VIEWPOINT: Public perception on homeless population needs to shift

By Sidney Weiss

Drugs. Prostitution. Crime. A terminal “cancer” that is spreading fast.

Those are just a few of the words that Patrick O’Shaughnessy, a Byward Market business owner, plastered onto the main page of his recent online petition titled “Save the Market.”

The highly controversial petition called for the removal of three homeless shelters in the Market area due to the alleged impacts on the neighbourhood.

The discriminatory, stigmatizing rhetoric that O’Shaughnessy infused into his petition – which sparked a major public backlash that led to its removal – brings to light some deeply troubling attitudes related to the public’s perception of homeless people.

Yet for all of O’Shaughnessy gross generalizations and offensive comments, we should pay attention to one of his points.

Concentrating the city’s most vulnerable populations within the urban core is a regressive attempt at solving the problem, and the city isn’t taking enough responsibility to finding better ways to address this issue.

The shelter system in Ottawa has been operating for a long time and has its place in the social safety net.

But an activist group in Ottawa, Right to Housing, may have the tools for a better solution. The group focuses on shifting the dialogue from “no one wants a shelter in their backyard” to “everyone has the right to a home.”

This is the driving force behind the “Housing First” approach to end chronic homelessness, an initiative strongly endorsed by Right to Housing.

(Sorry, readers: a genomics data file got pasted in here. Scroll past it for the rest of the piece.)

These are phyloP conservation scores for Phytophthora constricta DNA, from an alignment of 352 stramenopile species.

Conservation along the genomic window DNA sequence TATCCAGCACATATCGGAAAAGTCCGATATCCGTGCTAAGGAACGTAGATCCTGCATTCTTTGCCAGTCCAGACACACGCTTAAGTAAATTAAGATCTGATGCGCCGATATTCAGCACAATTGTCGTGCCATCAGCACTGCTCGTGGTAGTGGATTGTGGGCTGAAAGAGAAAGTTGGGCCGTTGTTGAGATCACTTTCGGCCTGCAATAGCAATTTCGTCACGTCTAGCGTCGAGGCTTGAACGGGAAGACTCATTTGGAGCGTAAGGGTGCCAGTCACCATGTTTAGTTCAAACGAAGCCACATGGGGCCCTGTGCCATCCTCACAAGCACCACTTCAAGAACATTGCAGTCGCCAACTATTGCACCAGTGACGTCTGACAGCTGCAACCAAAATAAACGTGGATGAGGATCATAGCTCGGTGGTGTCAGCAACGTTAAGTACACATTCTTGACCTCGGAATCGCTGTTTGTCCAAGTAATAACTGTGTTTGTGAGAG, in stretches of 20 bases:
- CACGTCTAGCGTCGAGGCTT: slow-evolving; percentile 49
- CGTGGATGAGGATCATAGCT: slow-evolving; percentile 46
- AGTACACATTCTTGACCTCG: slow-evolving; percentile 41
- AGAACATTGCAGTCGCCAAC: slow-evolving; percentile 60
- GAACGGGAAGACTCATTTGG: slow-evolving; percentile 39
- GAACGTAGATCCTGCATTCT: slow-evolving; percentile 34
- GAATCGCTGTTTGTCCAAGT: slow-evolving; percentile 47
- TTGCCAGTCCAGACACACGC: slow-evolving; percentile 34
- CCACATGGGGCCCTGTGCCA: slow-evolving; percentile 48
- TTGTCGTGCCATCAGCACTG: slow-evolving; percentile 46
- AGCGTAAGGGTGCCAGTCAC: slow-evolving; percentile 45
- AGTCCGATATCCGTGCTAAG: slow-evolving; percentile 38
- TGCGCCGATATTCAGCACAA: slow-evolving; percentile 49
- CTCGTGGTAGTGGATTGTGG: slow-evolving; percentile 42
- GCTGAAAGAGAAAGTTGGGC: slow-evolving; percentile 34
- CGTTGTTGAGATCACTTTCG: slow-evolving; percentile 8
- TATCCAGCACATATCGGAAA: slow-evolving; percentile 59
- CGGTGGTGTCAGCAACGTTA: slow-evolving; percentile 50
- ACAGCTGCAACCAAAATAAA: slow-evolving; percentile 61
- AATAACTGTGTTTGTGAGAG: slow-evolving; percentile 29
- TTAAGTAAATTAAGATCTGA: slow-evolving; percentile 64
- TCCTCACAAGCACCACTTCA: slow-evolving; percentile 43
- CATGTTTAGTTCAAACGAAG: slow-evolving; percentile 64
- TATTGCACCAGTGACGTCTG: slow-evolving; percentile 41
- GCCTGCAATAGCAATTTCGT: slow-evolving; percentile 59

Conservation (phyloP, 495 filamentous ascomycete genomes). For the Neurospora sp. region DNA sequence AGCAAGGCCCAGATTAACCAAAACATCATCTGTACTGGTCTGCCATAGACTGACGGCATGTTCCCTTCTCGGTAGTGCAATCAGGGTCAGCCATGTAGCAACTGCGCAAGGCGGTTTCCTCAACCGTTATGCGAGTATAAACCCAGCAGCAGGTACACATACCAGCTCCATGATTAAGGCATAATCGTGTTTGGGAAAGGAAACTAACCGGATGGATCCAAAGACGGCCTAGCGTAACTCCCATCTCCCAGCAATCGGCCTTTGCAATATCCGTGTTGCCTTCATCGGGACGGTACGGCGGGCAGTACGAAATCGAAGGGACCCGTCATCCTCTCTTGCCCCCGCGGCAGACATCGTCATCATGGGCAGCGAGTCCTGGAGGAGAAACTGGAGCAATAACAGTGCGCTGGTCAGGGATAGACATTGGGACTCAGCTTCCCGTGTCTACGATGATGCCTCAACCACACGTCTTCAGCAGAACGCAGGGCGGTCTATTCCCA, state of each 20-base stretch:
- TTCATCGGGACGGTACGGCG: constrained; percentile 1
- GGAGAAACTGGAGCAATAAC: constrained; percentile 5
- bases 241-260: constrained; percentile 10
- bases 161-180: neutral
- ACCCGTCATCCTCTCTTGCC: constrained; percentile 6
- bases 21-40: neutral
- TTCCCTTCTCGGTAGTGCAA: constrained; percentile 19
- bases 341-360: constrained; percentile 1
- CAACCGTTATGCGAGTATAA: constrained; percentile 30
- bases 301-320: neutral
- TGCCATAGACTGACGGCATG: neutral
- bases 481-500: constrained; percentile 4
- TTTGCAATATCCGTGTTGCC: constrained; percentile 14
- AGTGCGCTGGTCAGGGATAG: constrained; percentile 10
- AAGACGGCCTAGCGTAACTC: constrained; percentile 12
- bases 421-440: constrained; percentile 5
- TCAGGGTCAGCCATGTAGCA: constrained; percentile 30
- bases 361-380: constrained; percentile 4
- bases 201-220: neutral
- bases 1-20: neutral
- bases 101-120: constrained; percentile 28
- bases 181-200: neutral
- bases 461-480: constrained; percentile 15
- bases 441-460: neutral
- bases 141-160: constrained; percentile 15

Housing First, simply put, takes the most vulnerable population of homeless people and places them directly in long-term homes, providing stable shelter and access to the social services they need. These housing units are either built for this purpose, or provided by landlords whose costs are then subsidized by federal and municipal governments.

The Housing First model has been implemented in several cities across Canada — Regina, Calgary, Guelph and Hamilton — and is proven to be one of the most efficient and effective approaches to ending homelessness.

We need to abolish the idea that someone needs to be “house-ready” before being placed into a permanent unit. Housing First needs to become the new norm if people are serious about solving these issues within their communities.

The CEO of the Canadian Alliance to End Homelessness has said emergency shelters must serve as part of a city’s homeless system, but not as the backbone. Shelters are meant to support people in a short-term crisis, not as a long-term solution.

Nearly 60 per cent of shelter space across Canada is used for long-term stays.

Folks who are often struggling with a number of challenges — including trauma, racism and mental illness, on top of being homeless — shouldn’t be tossed around from shelter to shelter and be expected to land on their feet. This idea is counterproductive and unreasonable

The goal of the fight against homelessness is simple and universal: get people off the streets, into permanent homes and give them access to the services they need to get them back on track.

There is no definite solution to homelessness in Canada, but an initiative proven to be cost-effective and successful seems like a reasonable place to start.

This isn’t a call to completely cut funding to temporary forms of housing assistance. Emergency shelters serve an important role in Ottawa. But a heavy reliance on these systems continues to fail a majority of people.

Ottawa councillors are expected to meet on March 22 to come up with solutions to improve the city’s homelessness plan, which may involve directing more funding towards affordable housing.

It would be wise for the city’s civic leaders to funnel more of this money into Housing First initiatives.